Dam Indians: The Allegheny River

The Allegheny River

In 1928 the Army Corps of Engineers began to survey the Seneca’s Allegheny Reservation for the building of a large reservoir to reduce flooding on the Allegheny River and to provide recreation for the people of Pennsylvania and New York. This was done without the knowledge or approval of the Seneca.  

In 1953 the Department of the Interior changed its position on the proposed dam: while it had formerly opposed it, it now supported the concept. The newly elected Eisenhower administration supported dam projects, particularly those proposed by the Army Corps of Engineers.

In 1956 Congress authorized the construction of the Kinzua Dam project on the Allegheny River in Pennsylvania. The reservoir from the dam would flood one-third of the Seneca Reservation, leaving untouched only the wooded hillsides and the towns occupied by non-Indians under leases executed by Congress during the nineteenth century. In authorizing the Kinzua Dam, Congress did not consult with the Seneca.

The Seneca sought an injunction against construction of the dam, citing the 1794 Canandaigua Treaty. The courts, however, ruled that under the domestic law of eminent domain, the actions of the United States were legal and that the federal government had the power to make treaties and to break them. The Supreme Court refused to review this decision, thus halting all legal means to stop construction of the dam.

In addition to the treaty, the Seneca also had George Washington’s word that they would always have control of their lands on their reservation in New York and Pennsylvania. In 1790, three Seneca leaders – Cornplanter, Big Tree, and Halftown – had journeyed to Philadelphia to complain to President Washington about non-Indian encroachment on their lands. In a letter written in December of 1790 George Washington guaranteed their boundaries and control of their land. George Washington’s word meant more to the Seneca than it did to the United States government.

The Seneca also hired engineers to report on the feasibility of alternative sites. Arthur E. Morgan, the former head of the Tennessee Valley Authority and a longtime foe of the Army Corps of Engineers, and Barton Jones developed several alternatives to the Kinzua Dam that would have spared Seneca land. The Morgan alternatives would have stored more water and generated more electricity. All of these alternatives were rejected by the Corps of Engineers. The reason for rejecting these alternatives was that they would flood out non-Indians.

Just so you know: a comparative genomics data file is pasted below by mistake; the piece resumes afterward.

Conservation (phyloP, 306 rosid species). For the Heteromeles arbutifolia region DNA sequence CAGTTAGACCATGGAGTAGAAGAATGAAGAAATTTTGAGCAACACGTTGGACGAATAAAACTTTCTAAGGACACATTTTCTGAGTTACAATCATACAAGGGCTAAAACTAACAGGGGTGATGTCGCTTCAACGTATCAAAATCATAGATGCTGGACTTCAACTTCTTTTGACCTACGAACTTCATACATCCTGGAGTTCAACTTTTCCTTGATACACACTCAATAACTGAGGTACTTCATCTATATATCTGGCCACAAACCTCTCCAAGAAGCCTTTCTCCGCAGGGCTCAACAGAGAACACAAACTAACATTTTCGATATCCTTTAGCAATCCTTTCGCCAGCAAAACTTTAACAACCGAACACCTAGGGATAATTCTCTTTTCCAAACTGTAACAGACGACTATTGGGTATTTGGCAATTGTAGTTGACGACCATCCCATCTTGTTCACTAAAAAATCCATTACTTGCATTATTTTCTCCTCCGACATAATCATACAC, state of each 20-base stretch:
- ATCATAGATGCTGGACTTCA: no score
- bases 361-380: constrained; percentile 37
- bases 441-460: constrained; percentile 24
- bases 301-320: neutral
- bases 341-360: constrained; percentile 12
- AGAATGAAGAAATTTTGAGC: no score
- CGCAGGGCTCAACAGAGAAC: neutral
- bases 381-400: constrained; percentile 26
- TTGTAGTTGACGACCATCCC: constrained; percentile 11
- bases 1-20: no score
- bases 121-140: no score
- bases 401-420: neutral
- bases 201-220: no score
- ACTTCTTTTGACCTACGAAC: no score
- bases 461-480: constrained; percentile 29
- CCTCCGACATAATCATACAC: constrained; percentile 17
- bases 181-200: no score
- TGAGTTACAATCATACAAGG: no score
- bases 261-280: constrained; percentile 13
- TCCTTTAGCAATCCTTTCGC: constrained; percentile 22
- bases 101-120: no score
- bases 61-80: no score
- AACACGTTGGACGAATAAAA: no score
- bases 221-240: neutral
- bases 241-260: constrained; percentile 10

Congress passed the appropriation bill for the Kinzua Dam ($4.5 million) in 1960 and a few months later a groundbreaking ceremony was held for the dam. The Army Corps of Engineers completed the dam in 1964. As a result of the project 550 Seneca people had to be relocated. In addition to living people, the dam also required the relocation of more than 3,000 Seneca graves.

The dam displaced roads and railroad tracks, items which received prompt attention from both Congress and government bureaucracies. Congress did not turn its attention to the “human welfare” – that fact that people were also displaced by the dam – until 1963. It is interesting to note that the Pennsylvania Railroad received its final payment of $20 million for relocating its railroad tracks six months before Congress began to concern itself with the cost of the “human” relocation of the Seneca.  

1 Comment

  1. I am eagerly awaiting the instalments in this diary series of yours. I almost said enjoying, but that’s not quite the right word given the subject matter. I’ve just started reading Michael Lawson’s “Damned Indians Revisited,” about the Missouri River dams in my home state while I watch the court proceedings in Manitoba where the same story of flagrant disregard for process, long-term cultural strain and economic consequences, and the glacially slow pursuit of apprpriate compensation is playing out again.  

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